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"So, PGP is broken. We recommend to just send unencryptede-mails from now on. Thanks for your attention."

Great solution.

.@cwcopa oh boy, here we go again.

First of all, it's "use something else for sensitive stuff, like Signal".

Secondly, the crux of the issue is that *past encrypted communications are at risk*.

Third, PGP is not broken. Client implementations are broken.

Finally, do you really think that muddying the waters even further with a toot like this is helping anyone? Honest question. Please respond. Thanks.

/cc @jerry since you boosted

@rysiek i @cwcopa’s comment as a criticism of the EFF’s comments

@jerry @cwcopa that part is clear.

My question is: how is the comment you boosted helping? It's making a straw man out of what EFF said. Twisting their comment into an absurd version that doesn't even resemble the original and then pointing a finger and laughing at it.

So, how *is* this helping? How is this moving the discussion forward in any way?

@jerry @cwcopa there is a legitimate argument to be made that PGP/GPG should eventually be retired -- too many moving parts, too much unencrypted metadata, too many implementation details that are underspecified.

I do not personally agree that this means we need to drop PGP/GPG immediately.

But that doesn't mean I don't recognize this argument as a valid point of view that needs consideration.

@rysiek @jerry @cwcopa

Fair point. The EFF recommended "pausing" OpenPGP emails in the short term, not stopping forever, as @cwcopa hyperbolically joked:

"EFF is advising PGP users to pause in their use of the tool and seek other modes of secure end-to-end communication for now." (eff.org/deeplinks/2018/05/not-)

But I think @cwcopa's main point was that that recommendation is a very blunt instrument. And I agree with that.

@rysiek @jerry @cwcopa In the short term, many organizations are simply stuck with email for some communications -- due to law, policy, the cost of changing protocols, or some other reason. If they're going to keep emailing, they should continue using OpenPGP encryption.

@Aaron @jerry @cwcopa thing is, the issue is not just about future e-mail that is going to be written and sent. It's about all past encrypted e-mails. And that's why it's so problematic, and that's why I can see how EFF's recommendation made a lot of sense.

It was about protecting past communication.

Plus, everyone should really have 2 secure channels. Just in case. Use Signal.

@rysiek Let's not use Signal though. They require a phone number, actively discourage alternative clients and it is plainly centralised.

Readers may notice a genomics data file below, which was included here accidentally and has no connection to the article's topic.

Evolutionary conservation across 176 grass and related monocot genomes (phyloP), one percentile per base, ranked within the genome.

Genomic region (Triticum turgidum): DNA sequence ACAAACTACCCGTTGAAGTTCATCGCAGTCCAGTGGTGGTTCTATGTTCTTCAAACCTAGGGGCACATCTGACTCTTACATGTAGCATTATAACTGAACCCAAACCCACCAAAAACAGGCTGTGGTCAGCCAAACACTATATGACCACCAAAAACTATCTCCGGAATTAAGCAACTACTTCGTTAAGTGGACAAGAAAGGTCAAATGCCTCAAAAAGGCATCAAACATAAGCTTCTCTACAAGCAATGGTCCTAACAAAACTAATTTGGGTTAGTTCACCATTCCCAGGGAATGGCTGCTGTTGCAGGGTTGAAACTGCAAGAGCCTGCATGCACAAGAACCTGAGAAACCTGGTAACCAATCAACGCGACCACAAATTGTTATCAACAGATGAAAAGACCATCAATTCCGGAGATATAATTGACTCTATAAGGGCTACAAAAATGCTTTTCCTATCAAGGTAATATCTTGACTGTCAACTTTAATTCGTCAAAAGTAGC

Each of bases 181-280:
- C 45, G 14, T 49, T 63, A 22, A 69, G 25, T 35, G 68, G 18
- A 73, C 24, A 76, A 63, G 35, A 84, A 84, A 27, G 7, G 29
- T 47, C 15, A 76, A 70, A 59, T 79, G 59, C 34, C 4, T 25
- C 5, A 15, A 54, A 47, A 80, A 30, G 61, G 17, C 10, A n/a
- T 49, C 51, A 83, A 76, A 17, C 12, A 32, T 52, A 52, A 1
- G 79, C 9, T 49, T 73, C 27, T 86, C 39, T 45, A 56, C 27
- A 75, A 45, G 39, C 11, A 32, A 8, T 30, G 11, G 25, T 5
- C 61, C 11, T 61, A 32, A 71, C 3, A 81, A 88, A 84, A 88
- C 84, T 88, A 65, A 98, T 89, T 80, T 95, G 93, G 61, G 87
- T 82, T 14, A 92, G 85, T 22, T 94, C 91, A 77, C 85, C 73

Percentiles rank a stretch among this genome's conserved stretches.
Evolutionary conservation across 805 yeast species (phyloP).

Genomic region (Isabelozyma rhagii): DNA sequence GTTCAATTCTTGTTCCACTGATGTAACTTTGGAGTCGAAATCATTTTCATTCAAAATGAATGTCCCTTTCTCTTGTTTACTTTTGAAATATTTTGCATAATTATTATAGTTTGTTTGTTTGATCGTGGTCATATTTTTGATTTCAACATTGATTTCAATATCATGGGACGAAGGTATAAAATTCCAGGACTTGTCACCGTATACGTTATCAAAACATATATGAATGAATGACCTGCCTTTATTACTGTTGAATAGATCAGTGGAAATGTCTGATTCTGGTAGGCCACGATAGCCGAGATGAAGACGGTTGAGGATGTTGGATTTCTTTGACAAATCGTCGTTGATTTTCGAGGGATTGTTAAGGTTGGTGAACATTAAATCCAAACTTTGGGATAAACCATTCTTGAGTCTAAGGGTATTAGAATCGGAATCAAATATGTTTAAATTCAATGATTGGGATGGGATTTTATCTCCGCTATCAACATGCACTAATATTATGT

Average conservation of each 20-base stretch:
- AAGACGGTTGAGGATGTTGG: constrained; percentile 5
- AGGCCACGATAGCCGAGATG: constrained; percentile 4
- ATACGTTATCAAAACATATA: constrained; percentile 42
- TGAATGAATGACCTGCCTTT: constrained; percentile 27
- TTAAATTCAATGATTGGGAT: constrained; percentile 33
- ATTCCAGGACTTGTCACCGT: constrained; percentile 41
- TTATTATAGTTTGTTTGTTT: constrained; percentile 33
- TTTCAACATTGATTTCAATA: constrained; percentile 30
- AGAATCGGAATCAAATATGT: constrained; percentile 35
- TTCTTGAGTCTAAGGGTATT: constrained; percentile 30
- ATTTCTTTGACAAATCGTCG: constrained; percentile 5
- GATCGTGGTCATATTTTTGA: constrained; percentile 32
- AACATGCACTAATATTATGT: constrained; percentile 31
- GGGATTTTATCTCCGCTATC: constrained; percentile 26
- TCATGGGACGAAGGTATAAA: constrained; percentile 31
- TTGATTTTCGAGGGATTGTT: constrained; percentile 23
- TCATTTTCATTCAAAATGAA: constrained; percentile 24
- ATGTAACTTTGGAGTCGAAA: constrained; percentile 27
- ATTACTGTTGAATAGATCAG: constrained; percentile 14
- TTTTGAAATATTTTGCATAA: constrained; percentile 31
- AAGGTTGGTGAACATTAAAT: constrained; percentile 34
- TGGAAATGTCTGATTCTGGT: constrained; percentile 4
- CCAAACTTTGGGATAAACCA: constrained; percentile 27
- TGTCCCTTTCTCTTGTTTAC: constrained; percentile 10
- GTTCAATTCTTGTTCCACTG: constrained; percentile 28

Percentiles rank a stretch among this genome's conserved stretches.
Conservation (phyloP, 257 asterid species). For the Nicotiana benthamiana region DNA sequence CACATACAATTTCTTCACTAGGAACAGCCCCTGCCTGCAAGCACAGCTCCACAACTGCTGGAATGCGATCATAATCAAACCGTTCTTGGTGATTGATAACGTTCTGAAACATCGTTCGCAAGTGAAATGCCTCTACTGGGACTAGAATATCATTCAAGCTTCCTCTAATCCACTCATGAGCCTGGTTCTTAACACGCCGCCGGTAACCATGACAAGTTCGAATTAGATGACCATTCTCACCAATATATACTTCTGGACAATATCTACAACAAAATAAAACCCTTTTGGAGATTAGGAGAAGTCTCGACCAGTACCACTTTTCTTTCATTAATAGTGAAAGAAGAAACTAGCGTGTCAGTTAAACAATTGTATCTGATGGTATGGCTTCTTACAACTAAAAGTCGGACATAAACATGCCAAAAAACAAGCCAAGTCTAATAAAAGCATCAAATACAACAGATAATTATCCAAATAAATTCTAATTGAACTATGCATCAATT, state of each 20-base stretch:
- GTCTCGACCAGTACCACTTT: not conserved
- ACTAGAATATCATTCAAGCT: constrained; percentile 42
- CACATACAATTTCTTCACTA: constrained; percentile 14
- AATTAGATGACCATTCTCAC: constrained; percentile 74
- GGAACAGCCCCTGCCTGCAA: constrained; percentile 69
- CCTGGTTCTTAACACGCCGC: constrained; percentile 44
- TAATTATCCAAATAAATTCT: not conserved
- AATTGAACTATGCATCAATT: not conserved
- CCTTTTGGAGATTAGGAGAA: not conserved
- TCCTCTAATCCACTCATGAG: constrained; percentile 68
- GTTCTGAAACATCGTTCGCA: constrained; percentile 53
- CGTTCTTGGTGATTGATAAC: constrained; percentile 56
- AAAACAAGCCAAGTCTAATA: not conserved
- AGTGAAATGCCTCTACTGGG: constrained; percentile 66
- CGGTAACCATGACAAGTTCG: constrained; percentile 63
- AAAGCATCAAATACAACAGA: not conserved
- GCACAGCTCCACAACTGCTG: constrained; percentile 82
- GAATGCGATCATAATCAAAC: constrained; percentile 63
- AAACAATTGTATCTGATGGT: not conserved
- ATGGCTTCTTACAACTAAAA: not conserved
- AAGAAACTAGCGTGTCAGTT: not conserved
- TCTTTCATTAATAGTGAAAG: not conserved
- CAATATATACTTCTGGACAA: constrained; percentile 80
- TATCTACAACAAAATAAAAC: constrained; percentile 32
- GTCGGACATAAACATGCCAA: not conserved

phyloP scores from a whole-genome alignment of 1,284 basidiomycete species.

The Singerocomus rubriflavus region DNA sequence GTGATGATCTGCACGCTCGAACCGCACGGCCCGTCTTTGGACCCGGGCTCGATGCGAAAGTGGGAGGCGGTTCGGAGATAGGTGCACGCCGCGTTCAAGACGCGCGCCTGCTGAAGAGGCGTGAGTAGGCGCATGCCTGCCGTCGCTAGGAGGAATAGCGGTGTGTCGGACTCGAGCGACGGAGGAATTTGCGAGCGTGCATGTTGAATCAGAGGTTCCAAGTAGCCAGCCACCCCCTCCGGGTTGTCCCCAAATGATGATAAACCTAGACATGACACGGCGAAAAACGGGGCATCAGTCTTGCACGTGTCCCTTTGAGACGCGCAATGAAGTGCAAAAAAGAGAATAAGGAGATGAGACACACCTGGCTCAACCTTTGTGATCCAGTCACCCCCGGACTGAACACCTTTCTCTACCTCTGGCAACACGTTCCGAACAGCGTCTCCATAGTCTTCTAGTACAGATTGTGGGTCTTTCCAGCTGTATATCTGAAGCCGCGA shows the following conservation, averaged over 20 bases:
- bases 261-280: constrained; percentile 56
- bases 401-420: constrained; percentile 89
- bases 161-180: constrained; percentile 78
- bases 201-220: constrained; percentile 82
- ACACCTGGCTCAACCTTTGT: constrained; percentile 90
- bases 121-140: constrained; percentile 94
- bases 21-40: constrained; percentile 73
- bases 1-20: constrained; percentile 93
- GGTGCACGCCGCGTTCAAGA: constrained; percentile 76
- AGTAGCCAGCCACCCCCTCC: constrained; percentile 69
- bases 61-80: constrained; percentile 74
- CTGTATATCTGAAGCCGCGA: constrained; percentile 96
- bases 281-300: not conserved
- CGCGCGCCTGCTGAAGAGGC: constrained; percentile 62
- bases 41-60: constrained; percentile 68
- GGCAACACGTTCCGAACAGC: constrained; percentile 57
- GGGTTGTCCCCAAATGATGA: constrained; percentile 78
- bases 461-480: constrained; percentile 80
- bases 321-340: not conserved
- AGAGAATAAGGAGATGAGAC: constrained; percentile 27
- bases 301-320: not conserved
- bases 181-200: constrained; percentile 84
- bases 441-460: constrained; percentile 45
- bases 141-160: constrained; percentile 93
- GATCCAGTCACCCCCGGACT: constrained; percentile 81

@xrevan86 please give me a better solution for journalists from across the world, without a way of physically meeting, and with a need for good crypto, a mobile and desktop client, and a way to share files securely.

A lot are still using Telegram or Viber. We tried pushing Tox but it was nigh-unusable to regular people. Briar is interesting, but still barely out the gate. Wire is tempting, but we barely moved people to Signal from Telegram, Viber, WhatsApp.

@rysiek Wire is more acceptable as it doesn't require a phone number, yes.
I personally think !xmpp does meet those requirements.

@xrevan86 I used to run 2 XMPP servers. Tried setting up audio communication, and MUC, and send files, and it was always a major pain in the arse, and barely worked if worked at all.

XMPP is not a solution in any way, shape, or form, until they fix the "random XEPs implemented by random clients/servers" bullshit.

As to Wire, if I had to make this decision today, Wire would probably be it. But I am not going to move hundreds of people to Wire right now; Signal is good enough.

@xrevan86 XMPPs security (i.e. OTR) is an add-on, just like PGP/GPG for e-mail. There is friction, there is additional attack surface, and it fails every now and then. End to end encryption cannot be an afterthought.

@rysiek @xrevan86
What about OMEMO?
Even though it is unfortunately does not fix XEP problem

@Skoll3 @xrevan86 let me know when most main XMPP clients (Pidgin, Gajim, Adium, Coccinella, Miranda IM, Psi, anything else?) and main servers (if implementation is needed there; prosody, ejabberd, others?) implement it.

rysiek ✅ @rysiek@mastodon.social
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@Skoll3 @xrevan86 and what does it tell you about a piece of software or a secure communication tool if even the privacy-minded techies are not inclined to use it?..

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@rysiek If the alternatives to it that privacy-minded techies do use are Signal and Telegram (yes, there are those too), then I don't know. It only inclines me to be even more stubborn.
@rysiek Especially because some other people try to get me from XMPP to these "better" networks (privacy-aware techie people). "Just register with your phone number on a central server, install an Electron client and you're all set."
It simply doesn't cut it for me, so !xmpp stays as the only good solution.

@xrevan86 I am not trying to convince you to drop XMPP.

I am explaining why XMPP is not a solution in my case.

There is an important difference between the two.

@rysiek @xrevan86 the difference is very important, yet it's hard to tell whether someone is trying to convince your or not even in real life.